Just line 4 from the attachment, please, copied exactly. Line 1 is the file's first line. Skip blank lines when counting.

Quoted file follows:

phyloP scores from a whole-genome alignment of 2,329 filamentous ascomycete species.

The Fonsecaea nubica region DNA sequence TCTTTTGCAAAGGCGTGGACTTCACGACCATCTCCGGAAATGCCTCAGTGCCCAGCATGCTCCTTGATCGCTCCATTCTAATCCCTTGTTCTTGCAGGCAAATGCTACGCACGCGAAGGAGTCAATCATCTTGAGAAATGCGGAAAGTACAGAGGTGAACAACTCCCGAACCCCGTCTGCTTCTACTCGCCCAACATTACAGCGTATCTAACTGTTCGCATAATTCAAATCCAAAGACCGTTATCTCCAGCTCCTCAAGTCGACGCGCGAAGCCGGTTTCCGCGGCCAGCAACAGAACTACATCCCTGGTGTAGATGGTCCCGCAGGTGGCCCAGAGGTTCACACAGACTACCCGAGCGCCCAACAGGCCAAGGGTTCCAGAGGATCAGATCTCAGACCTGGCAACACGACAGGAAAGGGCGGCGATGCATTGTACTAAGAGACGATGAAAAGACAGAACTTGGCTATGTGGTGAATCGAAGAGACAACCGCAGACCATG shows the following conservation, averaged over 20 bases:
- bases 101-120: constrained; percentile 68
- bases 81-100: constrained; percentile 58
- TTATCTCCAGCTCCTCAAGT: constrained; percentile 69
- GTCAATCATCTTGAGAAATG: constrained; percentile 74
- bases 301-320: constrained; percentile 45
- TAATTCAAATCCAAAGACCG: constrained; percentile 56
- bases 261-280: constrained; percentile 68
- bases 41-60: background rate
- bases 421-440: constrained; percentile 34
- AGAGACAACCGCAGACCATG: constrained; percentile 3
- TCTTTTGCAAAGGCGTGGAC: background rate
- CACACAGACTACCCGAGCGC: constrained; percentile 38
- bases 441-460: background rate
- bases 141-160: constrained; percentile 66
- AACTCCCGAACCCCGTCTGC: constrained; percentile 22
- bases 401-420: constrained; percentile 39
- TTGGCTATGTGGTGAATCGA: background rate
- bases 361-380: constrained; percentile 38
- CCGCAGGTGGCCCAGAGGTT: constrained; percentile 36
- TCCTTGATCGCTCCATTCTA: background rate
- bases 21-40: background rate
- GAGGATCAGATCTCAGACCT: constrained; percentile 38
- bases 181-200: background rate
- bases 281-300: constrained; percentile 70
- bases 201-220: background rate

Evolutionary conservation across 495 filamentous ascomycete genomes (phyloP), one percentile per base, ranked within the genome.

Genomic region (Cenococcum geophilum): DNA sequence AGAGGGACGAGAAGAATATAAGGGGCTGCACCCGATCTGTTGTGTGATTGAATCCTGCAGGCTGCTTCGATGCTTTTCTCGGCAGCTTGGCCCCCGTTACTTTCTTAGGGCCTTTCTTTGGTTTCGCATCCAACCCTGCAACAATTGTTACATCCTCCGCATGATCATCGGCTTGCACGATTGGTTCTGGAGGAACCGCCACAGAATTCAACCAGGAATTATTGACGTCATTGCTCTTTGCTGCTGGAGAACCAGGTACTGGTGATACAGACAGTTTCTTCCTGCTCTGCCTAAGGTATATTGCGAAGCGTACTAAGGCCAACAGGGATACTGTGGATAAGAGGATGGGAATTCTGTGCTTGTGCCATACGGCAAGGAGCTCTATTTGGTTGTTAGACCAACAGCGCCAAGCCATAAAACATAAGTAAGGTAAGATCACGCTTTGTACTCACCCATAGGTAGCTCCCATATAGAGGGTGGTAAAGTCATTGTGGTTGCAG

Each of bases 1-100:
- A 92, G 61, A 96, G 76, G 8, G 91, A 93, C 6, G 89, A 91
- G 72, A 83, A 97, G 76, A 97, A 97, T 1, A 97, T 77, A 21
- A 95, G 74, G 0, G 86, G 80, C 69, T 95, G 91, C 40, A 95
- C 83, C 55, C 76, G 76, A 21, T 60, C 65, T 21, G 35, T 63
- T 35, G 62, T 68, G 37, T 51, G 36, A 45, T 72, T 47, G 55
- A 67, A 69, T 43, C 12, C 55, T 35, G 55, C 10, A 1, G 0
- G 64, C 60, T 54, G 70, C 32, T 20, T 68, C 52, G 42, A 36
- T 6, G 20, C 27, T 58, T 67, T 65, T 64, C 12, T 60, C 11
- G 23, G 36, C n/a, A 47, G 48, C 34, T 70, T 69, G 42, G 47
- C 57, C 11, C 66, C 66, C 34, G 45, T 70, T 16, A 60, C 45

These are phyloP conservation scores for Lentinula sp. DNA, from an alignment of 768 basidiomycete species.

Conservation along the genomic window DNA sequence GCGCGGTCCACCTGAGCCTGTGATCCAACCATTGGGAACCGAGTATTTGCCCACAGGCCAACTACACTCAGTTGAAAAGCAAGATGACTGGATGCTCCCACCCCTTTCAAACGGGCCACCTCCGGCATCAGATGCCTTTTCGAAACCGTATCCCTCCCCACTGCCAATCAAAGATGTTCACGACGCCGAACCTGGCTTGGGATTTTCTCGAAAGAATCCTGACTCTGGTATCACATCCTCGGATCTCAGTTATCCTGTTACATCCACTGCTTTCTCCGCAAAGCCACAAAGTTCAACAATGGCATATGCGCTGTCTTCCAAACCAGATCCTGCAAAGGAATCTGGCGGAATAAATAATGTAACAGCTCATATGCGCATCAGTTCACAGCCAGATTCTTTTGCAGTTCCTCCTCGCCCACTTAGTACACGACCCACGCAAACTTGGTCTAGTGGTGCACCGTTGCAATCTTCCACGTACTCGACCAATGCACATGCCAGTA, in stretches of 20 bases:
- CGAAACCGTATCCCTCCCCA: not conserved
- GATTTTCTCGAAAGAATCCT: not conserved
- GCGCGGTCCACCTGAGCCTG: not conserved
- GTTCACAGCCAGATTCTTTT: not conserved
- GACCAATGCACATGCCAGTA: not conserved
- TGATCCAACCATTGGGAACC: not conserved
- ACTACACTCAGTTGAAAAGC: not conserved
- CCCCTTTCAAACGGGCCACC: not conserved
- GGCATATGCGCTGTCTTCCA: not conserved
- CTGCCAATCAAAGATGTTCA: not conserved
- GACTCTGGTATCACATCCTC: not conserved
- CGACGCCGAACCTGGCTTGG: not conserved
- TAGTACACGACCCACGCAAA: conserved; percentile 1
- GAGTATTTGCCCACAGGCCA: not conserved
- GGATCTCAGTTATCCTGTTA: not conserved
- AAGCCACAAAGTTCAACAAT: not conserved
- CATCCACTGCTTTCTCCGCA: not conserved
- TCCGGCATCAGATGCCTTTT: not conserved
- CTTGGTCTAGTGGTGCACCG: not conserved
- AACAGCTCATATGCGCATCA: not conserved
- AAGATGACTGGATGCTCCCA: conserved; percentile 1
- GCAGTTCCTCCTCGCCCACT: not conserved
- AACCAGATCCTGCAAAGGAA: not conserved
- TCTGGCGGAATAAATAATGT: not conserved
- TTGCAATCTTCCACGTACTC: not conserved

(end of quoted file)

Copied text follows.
- bases 81-100: constrained; percentile 58